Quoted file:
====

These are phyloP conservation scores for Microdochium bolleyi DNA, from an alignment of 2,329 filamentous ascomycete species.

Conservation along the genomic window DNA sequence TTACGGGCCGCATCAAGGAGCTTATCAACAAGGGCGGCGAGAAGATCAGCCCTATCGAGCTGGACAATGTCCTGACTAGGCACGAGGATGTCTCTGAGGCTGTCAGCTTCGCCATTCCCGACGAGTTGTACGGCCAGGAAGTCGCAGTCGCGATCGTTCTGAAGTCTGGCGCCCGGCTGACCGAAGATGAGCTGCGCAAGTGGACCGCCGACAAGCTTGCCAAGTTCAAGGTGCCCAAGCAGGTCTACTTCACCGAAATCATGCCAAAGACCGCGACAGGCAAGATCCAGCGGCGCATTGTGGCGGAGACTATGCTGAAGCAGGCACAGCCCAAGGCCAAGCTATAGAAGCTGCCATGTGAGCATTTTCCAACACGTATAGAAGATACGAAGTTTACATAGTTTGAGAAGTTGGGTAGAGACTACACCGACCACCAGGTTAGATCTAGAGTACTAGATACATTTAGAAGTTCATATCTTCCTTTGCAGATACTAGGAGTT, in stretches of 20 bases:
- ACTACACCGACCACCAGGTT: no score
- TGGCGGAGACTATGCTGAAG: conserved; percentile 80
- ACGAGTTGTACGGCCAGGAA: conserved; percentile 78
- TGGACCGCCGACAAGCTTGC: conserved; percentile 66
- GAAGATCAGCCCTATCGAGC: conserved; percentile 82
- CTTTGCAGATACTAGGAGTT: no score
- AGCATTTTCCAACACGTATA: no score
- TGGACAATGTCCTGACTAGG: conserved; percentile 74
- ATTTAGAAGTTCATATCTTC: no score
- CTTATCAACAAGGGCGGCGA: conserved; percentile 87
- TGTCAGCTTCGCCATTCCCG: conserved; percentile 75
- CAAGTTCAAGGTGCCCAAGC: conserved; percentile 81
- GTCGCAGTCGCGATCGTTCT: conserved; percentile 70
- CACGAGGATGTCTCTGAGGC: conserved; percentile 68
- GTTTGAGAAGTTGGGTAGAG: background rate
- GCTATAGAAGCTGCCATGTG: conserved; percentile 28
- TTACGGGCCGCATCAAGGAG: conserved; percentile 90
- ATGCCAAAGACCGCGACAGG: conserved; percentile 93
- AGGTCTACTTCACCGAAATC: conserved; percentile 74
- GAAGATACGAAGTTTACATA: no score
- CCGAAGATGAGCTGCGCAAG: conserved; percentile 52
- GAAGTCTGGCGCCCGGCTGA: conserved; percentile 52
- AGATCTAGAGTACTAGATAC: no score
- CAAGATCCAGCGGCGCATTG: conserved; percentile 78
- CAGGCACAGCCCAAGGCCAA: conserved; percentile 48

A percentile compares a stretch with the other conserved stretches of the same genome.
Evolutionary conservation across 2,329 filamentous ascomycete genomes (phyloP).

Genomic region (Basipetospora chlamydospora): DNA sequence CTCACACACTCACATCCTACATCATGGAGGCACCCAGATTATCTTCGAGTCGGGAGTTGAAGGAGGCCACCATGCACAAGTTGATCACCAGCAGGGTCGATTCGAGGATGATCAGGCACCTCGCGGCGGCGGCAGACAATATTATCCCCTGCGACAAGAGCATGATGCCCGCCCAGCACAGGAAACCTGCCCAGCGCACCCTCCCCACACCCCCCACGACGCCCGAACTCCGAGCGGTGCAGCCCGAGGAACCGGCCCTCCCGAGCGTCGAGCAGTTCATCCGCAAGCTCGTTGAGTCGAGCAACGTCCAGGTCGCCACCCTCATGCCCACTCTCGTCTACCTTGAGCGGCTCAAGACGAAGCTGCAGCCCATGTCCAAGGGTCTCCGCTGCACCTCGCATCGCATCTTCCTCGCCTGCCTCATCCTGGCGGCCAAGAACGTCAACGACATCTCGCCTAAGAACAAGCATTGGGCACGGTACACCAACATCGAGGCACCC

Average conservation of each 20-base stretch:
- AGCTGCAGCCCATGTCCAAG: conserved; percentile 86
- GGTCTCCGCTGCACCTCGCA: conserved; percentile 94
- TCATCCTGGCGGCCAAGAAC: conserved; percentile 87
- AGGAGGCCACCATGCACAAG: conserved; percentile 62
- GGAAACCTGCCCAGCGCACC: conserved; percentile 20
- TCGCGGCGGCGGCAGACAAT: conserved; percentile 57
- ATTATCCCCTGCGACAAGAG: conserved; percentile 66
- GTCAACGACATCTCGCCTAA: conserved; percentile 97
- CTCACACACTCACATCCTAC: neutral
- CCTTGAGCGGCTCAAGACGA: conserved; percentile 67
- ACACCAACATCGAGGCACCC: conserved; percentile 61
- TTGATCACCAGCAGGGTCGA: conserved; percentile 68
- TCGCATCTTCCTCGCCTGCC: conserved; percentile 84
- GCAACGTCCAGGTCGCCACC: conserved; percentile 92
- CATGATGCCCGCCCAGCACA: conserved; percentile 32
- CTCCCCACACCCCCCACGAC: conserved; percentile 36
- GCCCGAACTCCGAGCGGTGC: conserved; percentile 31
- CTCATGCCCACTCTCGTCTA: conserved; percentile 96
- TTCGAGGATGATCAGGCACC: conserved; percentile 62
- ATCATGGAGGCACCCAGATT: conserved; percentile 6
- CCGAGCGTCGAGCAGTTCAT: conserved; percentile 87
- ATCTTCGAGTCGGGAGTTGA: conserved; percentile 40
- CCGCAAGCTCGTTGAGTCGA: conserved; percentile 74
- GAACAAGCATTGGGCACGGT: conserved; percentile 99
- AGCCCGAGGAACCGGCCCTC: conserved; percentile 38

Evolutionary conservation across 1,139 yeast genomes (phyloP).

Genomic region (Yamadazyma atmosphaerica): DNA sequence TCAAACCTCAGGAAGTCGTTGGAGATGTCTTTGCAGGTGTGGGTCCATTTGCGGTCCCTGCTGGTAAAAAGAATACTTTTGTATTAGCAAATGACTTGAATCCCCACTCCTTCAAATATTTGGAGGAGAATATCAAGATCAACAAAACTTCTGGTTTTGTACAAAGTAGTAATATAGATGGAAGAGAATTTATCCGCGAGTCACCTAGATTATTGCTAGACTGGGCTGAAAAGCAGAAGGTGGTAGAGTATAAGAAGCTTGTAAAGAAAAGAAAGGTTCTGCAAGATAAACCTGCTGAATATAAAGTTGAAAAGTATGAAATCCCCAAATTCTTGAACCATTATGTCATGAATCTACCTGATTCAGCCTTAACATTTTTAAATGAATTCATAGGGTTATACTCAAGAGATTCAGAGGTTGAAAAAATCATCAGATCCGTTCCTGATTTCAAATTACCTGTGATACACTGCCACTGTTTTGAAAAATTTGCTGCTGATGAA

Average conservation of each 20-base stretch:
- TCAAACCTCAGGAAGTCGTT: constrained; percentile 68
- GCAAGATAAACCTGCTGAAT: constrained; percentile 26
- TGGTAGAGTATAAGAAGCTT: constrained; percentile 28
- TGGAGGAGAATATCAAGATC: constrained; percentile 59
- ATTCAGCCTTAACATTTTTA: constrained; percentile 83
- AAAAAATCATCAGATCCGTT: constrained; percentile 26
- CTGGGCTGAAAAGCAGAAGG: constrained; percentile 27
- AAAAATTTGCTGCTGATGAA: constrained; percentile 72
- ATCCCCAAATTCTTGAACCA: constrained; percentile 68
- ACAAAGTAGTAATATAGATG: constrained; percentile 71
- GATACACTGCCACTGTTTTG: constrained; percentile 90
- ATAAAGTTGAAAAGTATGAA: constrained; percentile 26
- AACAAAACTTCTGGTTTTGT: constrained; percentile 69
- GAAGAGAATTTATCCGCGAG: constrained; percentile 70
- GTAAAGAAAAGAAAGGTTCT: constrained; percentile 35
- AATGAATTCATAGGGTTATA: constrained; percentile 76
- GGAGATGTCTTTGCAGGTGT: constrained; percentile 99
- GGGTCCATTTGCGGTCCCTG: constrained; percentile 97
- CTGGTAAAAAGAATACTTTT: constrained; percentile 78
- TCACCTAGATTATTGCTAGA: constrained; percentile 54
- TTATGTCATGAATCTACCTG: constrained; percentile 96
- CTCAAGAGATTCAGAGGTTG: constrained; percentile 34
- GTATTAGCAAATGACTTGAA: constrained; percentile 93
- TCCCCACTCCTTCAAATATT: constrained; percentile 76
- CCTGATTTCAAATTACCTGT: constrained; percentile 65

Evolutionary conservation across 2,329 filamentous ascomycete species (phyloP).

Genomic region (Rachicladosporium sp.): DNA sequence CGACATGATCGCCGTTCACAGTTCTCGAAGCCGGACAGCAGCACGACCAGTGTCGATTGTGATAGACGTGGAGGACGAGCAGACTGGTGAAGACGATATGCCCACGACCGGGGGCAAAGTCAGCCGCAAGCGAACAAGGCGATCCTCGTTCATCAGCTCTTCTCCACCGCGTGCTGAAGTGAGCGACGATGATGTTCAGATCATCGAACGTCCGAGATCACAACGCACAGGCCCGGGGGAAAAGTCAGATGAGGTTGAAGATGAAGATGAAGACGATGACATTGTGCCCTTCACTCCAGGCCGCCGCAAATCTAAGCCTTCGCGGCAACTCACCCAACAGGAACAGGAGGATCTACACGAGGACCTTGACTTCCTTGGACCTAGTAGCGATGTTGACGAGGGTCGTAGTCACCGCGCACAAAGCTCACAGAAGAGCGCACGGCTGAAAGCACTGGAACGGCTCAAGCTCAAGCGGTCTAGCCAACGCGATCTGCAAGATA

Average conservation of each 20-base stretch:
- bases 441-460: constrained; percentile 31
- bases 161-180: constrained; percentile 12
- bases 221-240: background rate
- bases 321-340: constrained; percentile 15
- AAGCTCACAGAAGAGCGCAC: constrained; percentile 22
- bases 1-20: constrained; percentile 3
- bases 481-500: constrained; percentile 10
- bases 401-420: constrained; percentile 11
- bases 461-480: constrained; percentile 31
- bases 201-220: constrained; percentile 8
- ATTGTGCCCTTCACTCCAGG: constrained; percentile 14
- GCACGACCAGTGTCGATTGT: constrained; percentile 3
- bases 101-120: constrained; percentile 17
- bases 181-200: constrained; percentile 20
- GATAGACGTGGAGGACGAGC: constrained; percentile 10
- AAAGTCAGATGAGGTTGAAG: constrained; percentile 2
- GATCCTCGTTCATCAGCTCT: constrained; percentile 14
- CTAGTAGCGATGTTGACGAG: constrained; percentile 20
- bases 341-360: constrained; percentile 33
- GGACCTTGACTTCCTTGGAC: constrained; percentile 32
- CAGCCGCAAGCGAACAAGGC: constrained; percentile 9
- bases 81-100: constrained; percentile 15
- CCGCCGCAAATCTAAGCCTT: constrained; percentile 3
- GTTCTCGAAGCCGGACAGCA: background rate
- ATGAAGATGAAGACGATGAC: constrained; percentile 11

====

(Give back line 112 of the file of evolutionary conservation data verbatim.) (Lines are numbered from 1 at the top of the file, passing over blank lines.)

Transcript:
- ATGAAGATGAAGACGATGAC: constrained; percentile 11